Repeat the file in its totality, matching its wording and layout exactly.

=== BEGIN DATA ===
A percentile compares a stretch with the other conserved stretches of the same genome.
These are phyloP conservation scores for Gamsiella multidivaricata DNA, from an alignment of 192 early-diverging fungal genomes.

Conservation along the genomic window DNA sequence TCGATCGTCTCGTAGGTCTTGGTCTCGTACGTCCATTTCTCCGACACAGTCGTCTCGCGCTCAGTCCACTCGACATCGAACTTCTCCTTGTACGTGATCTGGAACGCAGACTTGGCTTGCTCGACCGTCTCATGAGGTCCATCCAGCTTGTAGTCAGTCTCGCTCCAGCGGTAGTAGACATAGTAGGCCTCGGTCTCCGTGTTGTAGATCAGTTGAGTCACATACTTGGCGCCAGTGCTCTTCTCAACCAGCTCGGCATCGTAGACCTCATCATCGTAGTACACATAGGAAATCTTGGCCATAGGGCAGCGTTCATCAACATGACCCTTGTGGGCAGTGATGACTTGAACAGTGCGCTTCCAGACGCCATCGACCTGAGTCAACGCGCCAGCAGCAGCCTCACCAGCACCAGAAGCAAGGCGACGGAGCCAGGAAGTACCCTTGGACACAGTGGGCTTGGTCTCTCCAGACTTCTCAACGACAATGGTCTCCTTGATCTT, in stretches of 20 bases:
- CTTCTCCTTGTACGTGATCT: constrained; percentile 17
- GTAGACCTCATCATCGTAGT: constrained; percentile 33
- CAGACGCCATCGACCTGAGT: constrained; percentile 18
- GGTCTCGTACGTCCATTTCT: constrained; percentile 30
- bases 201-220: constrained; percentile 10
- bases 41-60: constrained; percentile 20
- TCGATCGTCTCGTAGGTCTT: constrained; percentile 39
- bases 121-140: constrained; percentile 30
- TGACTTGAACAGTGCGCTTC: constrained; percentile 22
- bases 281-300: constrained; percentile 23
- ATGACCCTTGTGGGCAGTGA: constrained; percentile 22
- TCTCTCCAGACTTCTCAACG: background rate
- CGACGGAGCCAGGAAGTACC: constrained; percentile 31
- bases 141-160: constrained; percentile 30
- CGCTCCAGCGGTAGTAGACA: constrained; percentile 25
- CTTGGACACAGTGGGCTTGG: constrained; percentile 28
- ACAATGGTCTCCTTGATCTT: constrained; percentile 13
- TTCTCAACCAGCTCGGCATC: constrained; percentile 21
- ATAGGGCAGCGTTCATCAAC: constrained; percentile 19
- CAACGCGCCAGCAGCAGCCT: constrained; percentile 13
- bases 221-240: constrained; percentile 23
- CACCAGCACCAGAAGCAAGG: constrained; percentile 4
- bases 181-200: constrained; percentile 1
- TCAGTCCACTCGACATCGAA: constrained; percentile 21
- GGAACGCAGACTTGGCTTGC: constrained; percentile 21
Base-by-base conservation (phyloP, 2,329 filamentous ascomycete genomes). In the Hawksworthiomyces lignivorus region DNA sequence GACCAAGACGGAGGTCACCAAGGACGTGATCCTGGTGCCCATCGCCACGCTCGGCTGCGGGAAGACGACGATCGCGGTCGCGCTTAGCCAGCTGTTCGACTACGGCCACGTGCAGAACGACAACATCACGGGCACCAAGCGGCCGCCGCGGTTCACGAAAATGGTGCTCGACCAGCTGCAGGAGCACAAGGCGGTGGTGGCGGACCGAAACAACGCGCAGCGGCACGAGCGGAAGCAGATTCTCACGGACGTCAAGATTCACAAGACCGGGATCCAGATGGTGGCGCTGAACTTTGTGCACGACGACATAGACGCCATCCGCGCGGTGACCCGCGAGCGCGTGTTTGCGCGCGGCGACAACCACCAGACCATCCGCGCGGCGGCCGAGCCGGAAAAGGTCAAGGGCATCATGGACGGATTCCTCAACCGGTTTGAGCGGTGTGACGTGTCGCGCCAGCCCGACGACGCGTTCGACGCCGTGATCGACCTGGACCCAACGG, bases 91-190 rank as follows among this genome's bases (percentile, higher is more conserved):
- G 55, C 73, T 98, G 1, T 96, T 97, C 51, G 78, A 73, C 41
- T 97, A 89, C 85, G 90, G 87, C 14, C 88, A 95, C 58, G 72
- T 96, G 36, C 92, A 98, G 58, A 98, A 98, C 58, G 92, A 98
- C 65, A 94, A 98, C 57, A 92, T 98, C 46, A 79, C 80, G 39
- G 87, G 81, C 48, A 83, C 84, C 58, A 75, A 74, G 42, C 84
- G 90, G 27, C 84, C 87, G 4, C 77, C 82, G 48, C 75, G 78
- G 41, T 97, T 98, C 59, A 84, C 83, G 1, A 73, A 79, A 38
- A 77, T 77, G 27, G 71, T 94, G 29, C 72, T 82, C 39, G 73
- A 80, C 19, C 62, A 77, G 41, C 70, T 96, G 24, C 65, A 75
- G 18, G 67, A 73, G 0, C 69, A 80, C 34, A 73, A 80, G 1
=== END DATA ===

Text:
A percentile compares a stretch with the other conserved stretches of the same genome.
These are phyloP conservation scores for Gamsiella multidivaricata DNA, from an alignment of 192 early-diverging fungal genomes.

Conservation along the genomic window DNA sequence TCGATCGTCTCGTAGGTCTTGGTCTCGTACGTCCATTTCTCCGACACAGTCGTCTCGCGCTCAGTCCACTCGACATCGAACTTCTCCTTGTACGTGATCTGGAACGCAGACTTGGCTTGCTCGACCGTCTCATGAGGTCCATCCAGCTTGTAGTCAGTCTCGCTCCAGCGGTAGTAGACATAGTAGGCCTCGGTCTCCGTGTTGTAGATCAGTTGAGTCACATACTTGGCGCCAGTGCTCTTCTCAACCAGCTCGGCATCGTAGACCTCATCATCGTAGTACACATAGGAAATCTTGGCCATAGGGCAGCGTTCATCAACATGACCCTTGTGGGCAGTGATGACTTGAACAGTGCGCTTCCAGACGCCATCGACCTGAGTCAACGCGCCAGCAGCAGCCTCACCAGCACCAGAAGCAAGGCGACGGAGCCAGGAAGTACCCTTGGACACAGTGGGCTTGGTCTCTCCAGACTTCTCAACGACAATGGTCTCCTTGATCTT, in stretches of 20 bases:
- CTTCTCCTTGTACGTGATCT: constrained; percentile 17
- GTAGACCTCATCATCGTAGT: constrained; percentile 33
- CAGACGCCATCGACCTGAGT: constrained; percentile 18
- GGTCTCGTACGTCCATTTCT: constrained; percentile 30
- bases 201-220: constrained; percentile 10
- bases 41-60: constrained; percentile 20
- TCGATCGTCTCGTAGGTCTT: constrained; percentile 39
- bases 121-140: constrained; percentile 30
- TGACTTGAACAGTGCGCTTC: constrained; percentile 22
- bases 281-300: constrained; percentile 23
- ATGACCCTTGTGGGCAGTGA: constrained; percentile 22
- TCTCTCCAGACTTCTCAACG: background rate
- CGACGGAGCCAGGAAGTACC: constrained; percentile 31
- bases 141-160: constrained; percentile 30
- CGCTCCAGCGGTAGTAGACA: constrained; percentile 25
- CTTGGACACAGTGGGCTTGG: constrained; percentile 28
- ACAATGGTCTCCTTGATCTT: constrained; percentile 13
- TTCTCAACCAGCTCGGCATC: constrained; percentile 21
- ATAGGGCAGCGTTCATCAAC: constrained; percentile 19
- CAACGCGCCAGCAGCAGCCT: constrained; percentile 13
- bases 221-240: constrained; percentile 23
- CACCAGCACCAGAAGCAAGG: constrained; percentile 4
- bases 181-200: constrained; percentile 1
- TCAGTCCACTCGACATCGAA: constrained; percentile 21
- GGAACGCAGACTTGGCTTGC: constrained; percentile 21
Base-by-base conservation (phyloP, 2,329 filamentous ascomycete genomes). In the Hawksworthiomyces lignivorus region DNA sequence GACCAAGACGGAGGTCACCAAGGACGTGATCCTGGTGCCCATCGCCACGCTCGGCTGCGGGAAGACGACGATCGCGGTCGCGCTTAGCCAGCTGTTCGACTACGGCCACGTGCAGAACGACAACATCACGGGCACCAAGCGGCCGCCGCGGTTCACGAAAATGGTGCTCGACCAGCTGCAGGAGCACAAGGCGGTGGTGGCGGACCGAAACAACGCGCAGCGGCACGAGCGGAAGCAGATTCTCACGGACGTCAAGATTCACAAGACCGGGATCCAGATGGTGGCGCTGAACTTTGTGCACGACGACATAGACGCCATCCGCGCGGTGACCCGCGAGCGCGTGTTTGCGCGCGGCGACAACCACCAGACCATCCGCGCGGCGGCCGAGCCGGAAAAGGTCAAGGGCATCATGGACGGATTCCTCAACCGGTTTGAGCGGTGTGACGTGTCGCGCCAGCCCGACGACGCGTTCGACGCCGTGATCGACCTGGACCCAACGG, bases 91-190 rank as follows among this genome's bases (percentile, higher is more conserved):
- G 55, C 73, T 98, G 1, T 96, T 97, C 51, G 78, A 73, C 41
- T 97, A 89, C 85, G 90, G 87, C 14, C 88, A 95, C 58, G 72
- T 96, G 36, C 92, A 98, G 58, A 98, A 98, C 58, G 92, A 98
- C 65, A 94, A 98, C 57, A 92, T 98, C 46, A 79, C 80, G 39
- G 87, G 81, C 48, A 83, C 84, C 58, A 75, A 74, G 42, C 84
- G 90, G 27, C 84, C 87, G 4, C 77, C 82, G 48, C 75, G 78
- G 41, T 97, T 98, C 59, A 84, C 83, G 1, A 73, A 79, A 38
- A 77, T 77, G 27, G 71, T 94, G 29, C 72, T 82, C 39, G 73
- A 80, C 19, C 62, A 77, G 41, C 70, T 96, G 24, C 65, A 75
- G 18, G 67, A 73, G 0, C 69, A 80, C 34, A 73, A 80, G 1